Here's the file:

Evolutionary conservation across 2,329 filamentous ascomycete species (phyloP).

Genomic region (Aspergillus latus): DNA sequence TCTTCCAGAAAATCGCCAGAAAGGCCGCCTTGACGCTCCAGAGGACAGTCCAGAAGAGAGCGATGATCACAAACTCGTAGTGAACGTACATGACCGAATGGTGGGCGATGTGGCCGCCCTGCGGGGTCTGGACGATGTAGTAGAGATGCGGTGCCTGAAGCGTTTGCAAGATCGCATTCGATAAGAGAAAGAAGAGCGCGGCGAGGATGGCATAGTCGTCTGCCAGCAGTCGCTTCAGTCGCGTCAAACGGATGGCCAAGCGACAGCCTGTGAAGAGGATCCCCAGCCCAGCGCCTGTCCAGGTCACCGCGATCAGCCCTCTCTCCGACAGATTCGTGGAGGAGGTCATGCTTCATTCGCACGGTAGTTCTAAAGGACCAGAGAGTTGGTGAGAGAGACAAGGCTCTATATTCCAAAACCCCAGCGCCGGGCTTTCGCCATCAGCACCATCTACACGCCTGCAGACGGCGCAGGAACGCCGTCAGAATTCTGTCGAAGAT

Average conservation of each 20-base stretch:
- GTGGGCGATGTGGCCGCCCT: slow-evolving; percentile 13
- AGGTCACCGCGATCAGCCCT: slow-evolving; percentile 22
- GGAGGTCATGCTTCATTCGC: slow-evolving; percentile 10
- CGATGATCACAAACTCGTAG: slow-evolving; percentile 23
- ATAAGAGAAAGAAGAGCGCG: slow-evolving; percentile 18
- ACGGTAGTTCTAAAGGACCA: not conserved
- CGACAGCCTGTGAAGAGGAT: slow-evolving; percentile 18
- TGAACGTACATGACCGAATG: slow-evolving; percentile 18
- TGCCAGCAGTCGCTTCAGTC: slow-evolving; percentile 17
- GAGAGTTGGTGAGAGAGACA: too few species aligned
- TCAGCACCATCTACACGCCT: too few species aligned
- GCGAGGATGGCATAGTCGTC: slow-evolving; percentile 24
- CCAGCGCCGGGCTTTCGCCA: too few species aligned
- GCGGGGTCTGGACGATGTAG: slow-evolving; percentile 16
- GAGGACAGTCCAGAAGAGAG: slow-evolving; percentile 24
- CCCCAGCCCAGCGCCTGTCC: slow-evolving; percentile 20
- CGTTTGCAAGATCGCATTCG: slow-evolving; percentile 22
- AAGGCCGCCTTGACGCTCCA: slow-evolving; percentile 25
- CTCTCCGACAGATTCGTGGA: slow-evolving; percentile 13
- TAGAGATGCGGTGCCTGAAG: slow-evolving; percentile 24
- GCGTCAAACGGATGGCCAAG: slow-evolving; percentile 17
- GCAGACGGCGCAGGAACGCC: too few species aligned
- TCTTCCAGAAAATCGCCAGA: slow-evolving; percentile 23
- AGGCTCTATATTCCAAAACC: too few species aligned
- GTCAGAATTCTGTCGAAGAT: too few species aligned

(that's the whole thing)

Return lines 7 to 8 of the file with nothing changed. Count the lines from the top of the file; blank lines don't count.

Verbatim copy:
- CGATGATCACAAACTCGTAG: slow-evolving; percentile 23
- ATAAGAGAAAGAAGAGCGCG: slow-evolving; percentile 18